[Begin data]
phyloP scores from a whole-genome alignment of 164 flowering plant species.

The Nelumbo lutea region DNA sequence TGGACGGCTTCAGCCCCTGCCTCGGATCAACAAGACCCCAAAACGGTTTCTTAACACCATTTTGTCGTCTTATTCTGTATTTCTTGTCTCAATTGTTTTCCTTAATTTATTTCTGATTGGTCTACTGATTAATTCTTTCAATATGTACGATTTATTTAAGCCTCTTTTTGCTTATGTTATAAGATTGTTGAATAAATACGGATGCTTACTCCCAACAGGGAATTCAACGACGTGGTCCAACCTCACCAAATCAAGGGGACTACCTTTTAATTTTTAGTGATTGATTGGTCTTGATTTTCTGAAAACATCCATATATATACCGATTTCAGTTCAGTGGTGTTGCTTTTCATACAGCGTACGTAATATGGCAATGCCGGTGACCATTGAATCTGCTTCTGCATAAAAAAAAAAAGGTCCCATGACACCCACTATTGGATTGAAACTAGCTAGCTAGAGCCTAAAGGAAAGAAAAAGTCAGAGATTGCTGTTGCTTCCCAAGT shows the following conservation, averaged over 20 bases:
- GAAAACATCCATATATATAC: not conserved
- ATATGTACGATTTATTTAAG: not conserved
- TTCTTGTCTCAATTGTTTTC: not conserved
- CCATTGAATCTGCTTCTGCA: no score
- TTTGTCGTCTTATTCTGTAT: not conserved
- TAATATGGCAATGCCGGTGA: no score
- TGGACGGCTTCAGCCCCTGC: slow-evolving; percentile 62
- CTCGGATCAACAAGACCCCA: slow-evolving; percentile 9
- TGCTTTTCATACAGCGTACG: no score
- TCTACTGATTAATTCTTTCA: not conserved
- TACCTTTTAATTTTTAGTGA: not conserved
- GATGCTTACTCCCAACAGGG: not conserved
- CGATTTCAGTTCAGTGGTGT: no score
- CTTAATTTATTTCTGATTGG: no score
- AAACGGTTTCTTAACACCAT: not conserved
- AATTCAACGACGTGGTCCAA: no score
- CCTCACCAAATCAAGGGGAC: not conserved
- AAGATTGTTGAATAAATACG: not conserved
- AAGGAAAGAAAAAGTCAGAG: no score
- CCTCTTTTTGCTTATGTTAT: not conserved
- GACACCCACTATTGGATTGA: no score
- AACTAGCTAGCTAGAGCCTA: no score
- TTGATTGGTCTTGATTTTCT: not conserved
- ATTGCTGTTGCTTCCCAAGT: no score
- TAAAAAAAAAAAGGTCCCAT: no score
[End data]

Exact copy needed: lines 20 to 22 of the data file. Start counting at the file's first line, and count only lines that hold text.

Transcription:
- AAGATTGTTGAATAAATACG: not conserved
- AAGGAAAGAAAAAGTCAGAG: no score
- CCTCTTTTTGCTTATGTTAT: not conserved